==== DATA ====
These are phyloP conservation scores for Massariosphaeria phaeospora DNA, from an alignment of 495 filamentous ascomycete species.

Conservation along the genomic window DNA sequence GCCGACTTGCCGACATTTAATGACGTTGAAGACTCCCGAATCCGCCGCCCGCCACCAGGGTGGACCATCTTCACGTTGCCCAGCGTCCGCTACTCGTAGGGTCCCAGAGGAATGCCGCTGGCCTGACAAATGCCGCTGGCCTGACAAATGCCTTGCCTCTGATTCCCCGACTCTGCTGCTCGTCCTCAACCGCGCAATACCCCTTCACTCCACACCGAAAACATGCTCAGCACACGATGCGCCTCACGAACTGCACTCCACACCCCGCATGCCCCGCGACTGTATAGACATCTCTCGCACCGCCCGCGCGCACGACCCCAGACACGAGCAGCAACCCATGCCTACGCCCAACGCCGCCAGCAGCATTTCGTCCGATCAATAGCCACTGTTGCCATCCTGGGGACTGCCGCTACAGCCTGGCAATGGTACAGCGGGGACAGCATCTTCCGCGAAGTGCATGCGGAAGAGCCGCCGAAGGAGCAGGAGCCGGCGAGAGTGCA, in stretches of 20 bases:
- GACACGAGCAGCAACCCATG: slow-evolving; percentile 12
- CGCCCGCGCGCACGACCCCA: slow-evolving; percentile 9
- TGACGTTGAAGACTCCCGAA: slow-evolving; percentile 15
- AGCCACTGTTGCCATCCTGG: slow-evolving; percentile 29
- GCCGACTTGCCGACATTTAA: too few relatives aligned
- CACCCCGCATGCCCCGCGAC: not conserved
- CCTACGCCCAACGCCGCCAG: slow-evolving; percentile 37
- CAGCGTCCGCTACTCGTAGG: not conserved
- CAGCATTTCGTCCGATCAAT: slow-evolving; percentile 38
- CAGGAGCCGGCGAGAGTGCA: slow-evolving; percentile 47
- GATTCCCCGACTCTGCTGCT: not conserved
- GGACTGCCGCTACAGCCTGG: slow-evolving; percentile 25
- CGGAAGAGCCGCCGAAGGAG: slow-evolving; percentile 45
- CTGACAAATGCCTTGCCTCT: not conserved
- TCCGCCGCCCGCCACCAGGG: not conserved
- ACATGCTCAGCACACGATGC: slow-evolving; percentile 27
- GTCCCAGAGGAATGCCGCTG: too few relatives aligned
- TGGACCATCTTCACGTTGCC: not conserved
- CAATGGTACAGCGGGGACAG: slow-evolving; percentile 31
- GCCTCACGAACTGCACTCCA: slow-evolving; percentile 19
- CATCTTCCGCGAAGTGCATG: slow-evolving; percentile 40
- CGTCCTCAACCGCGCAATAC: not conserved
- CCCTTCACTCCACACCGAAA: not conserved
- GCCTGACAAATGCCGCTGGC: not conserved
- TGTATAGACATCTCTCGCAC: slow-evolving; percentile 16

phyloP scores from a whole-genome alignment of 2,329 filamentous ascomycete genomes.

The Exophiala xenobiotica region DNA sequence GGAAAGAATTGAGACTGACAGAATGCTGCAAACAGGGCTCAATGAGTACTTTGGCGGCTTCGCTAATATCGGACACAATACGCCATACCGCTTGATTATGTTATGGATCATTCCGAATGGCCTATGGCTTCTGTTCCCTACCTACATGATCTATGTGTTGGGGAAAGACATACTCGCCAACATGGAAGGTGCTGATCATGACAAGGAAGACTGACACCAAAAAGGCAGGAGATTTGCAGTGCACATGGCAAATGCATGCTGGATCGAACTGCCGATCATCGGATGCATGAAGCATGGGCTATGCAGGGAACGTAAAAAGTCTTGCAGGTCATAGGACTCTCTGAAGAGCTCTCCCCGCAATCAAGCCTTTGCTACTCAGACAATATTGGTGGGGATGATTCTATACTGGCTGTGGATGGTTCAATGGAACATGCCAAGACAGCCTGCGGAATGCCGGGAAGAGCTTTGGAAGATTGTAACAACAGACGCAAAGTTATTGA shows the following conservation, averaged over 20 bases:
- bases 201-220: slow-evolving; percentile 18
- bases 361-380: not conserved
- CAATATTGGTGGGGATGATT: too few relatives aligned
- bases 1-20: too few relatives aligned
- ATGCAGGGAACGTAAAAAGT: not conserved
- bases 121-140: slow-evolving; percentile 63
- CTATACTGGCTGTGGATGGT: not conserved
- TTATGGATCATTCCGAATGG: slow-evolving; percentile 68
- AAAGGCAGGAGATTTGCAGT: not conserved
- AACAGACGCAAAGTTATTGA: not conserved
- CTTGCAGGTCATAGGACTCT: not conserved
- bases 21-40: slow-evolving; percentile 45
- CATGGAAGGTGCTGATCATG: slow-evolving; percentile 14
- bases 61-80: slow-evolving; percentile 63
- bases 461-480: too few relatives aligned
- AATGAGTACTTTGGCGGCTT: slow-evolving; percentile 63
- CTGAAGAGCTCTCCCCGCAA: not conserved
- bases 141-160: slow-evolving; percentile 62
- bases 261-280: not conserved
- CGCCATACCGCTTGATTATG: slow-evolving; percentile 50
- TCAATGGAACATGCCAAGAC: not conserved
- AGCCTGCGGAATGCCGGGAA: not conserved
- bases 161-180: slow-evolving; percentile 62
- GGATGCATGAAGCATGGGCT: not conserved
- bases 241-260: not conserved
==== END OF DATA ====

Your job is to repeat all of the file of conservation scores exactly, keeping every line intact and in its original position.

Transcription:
These are phyloP conservation scores for Massariosphaeria phaeospora DNA, from an alignment of 495 filamentous ascomycete species.

Conservation along the genomic window DNA sequence GCCGACTTGCCGACATTTAATGACGTTGAAGACTCCCGAATCCGCCGCCCGCCACCAGGGTGGACCATCTTCACGTTGCCCAGCGTCCGCTACTCGTAGGGTCCCAGAGGAATGCCGCTGGCCTGACAAATGCCGCTGGCCTGACAAATGCCTTGCCTCTGATTCCCCGACTCTGCTGCTCGTCCTCAACCGCGCAATACCCCTTCACTCCACACCGAAAACATGCTCAGCACACGATGCGCCTCACGAACTGCACTCCACACCCCGCATGCCCCGCGACTGTATAGACATCTCTCGCACCGCCCGCGCGCACGACCCCAGACACGAGCAGCAACCCATGCCTACGCCCAACGCCGCCAGCAGCATTTCGTCCGATCAATAGCCACTGTTGCCATCCTGGGGACTGCCGCTACAGCCTGGCAATGGTACAGCGGGGACAGCATCTTCCGCGAAGTGCATGCGGAAGAGCCGCCGAAGGAGCAGGAGCCGGCGAGAGTGCA, in stretches of 20 bases:
- GACACGAGCAGCAACCCATG: slow-evolving; percentile 12
- CGCCCGCGCGCACGACCCCA: slow-evolving; percentile 9
- TGACGTTGAAGACTCCCGAA: slow-evolving; percentile 15
- AGCCACTGTTGCCATCCTGG: slow-evolving; percentile 29
- GCCGACTTGCCGACATTTAA: too few relatives aligned
- CACCCCGCATGCCCCGCGAC: not conserved
- CCTACGCCCAACGCCGCCAG: slow-evolving; percentile 37
- CAGCGTCCGCTACTCGTAGG: not conserved
- CAGCATTTCGTCCGATCAAT: slow-evolving; percentile 38
- CAGGAGCCGGCGAGAGTGCA: slow-evolving; percentile 47
- GATTCCCCGACTCTGCTGCT: not conserved
- GGACTGCCGCTACAGCCTGG: slow-evolving; percentile 25
- CGGAAGAGCCGCCGAAGGAG: slow-evolving; percentile 45
- CTGACAAATGCCTTGCCTCT: not conserved
- TCCGCCGCCCGCCACCAGGG: not conserved
- ACATGCTCAGCACACGATGC: slow-evolving; percentile 27
- GTCCCAGAGGAATGCCGCTG: too few relatives aligned
- TGGACCATCTTCACGTTGCC: not conserved
- CAATGGTACAGCGGGGACAG: slow-evolving; percentile 31
- GCCTCACGAACTGCACTCCA: slow-evolving; percentile 19
- CATCTTCCGCGAAGTGCATG: slow-evolving; percentile 40
- CGTCCTCAACCGCGCAATAC: not conserved
- CCCTTCACTCCACACCGAAA: not conserved
- GCCTGACAAATGCCGCTGGC: not conserved
- TGTATAGACATCTCTCGCAC: slow-evolving; percentile 16

phyloP scores from a whole-genome alignment of 2,329 filamentous ascomycete genomes.

The Exophiala xenobiotica region DNA sequence GGAAAGAATTGAGACTGACAGAATGCTGCAAACAGGGCTCAATGAGTACTTTGGCGGCTTCGCTAATATCGGACACAATACGCCATACCGCTTGATTATGTTATGGATCATTCCGAATGGCCTATGGCTTCTGTTCCCTACCTACATGATCTATGTGTTGGGGAAAGACATACTCGCCAACATGGAAGGTGCTGATCATGACAAGGAAGACTGACACCAAAAAGGCAGGAGATTTGCAGTGCACATGGCAAATGCATGCTGGATCGAACTGCCGATCATCGGATGCATGAAGCATGGGCTATGCAGGGAACGTAAAAAGTCTTGCAGGTCATAGGACTCTCTGAAGAGCTCTCCCCGCAATCAAGCCTTTGCTACTCAGACAATATTGGTGGGGATGATTCTATACTGGCTGTGGATGGTTCAATGGAACATGCCAAGACAGCCTGCGGAATGCCGGGAAGAGCTTTGGAAGATTGTAACAACAGACGCAAAGTTATTGA shows the following conservation, averaged over 20 bases:
- bases 201-220: slow-evolving; percentile 18
- bases 361-380: not conserved
- CAATATTGGTGGGGATGATT: too few relatives aligned
- bases 1-20: too few relatives aligned
- ATGCAGGGAACGTAAAAAGT: not conserved
- bases 121-140: slow-evolving; percentile 63
- CTATACTGGCTGTGGATGGT: not conserved
- TTATGGATCATTCCGAATGG: slow-evolving; percentile 68
- AAAGGCAGGAGATTTGCAGT: not conserved
- AACAGACGCAAAGTTATTGA: not conserved
- CTTGCAGGTCATAGGACTCT: not conserved
- bases 21-40: slow-evolving; percentile 45
- CATGGAAGGTGCTGATCATG: slow-evolving; percentile 14
- bases 61-80: slow-evolving; percentile 63
- bases 461-480: too few relatives aligned
- AATGAGTACTTTGGCGGCTT: slow-evolving; percentile 63
- CTGAAGAGCTCTCCCCGCAA: not conserved
- bases 141-160: slow-evolving; percentile 62
- bases 261-280: not conserved
- CGCCATACCGCTTGATTATG: slow-evolving; percentile 50
- TCAATGGAACATGCCAAGAC: not conserved
- AGCCTGCGGAATGCCGGGAA: not conserved
- bases 161-180: slow-evolving; percentile 62
- GGATGCATGAAGCATGGGCT: not conserved
- bases 241-260: not conserved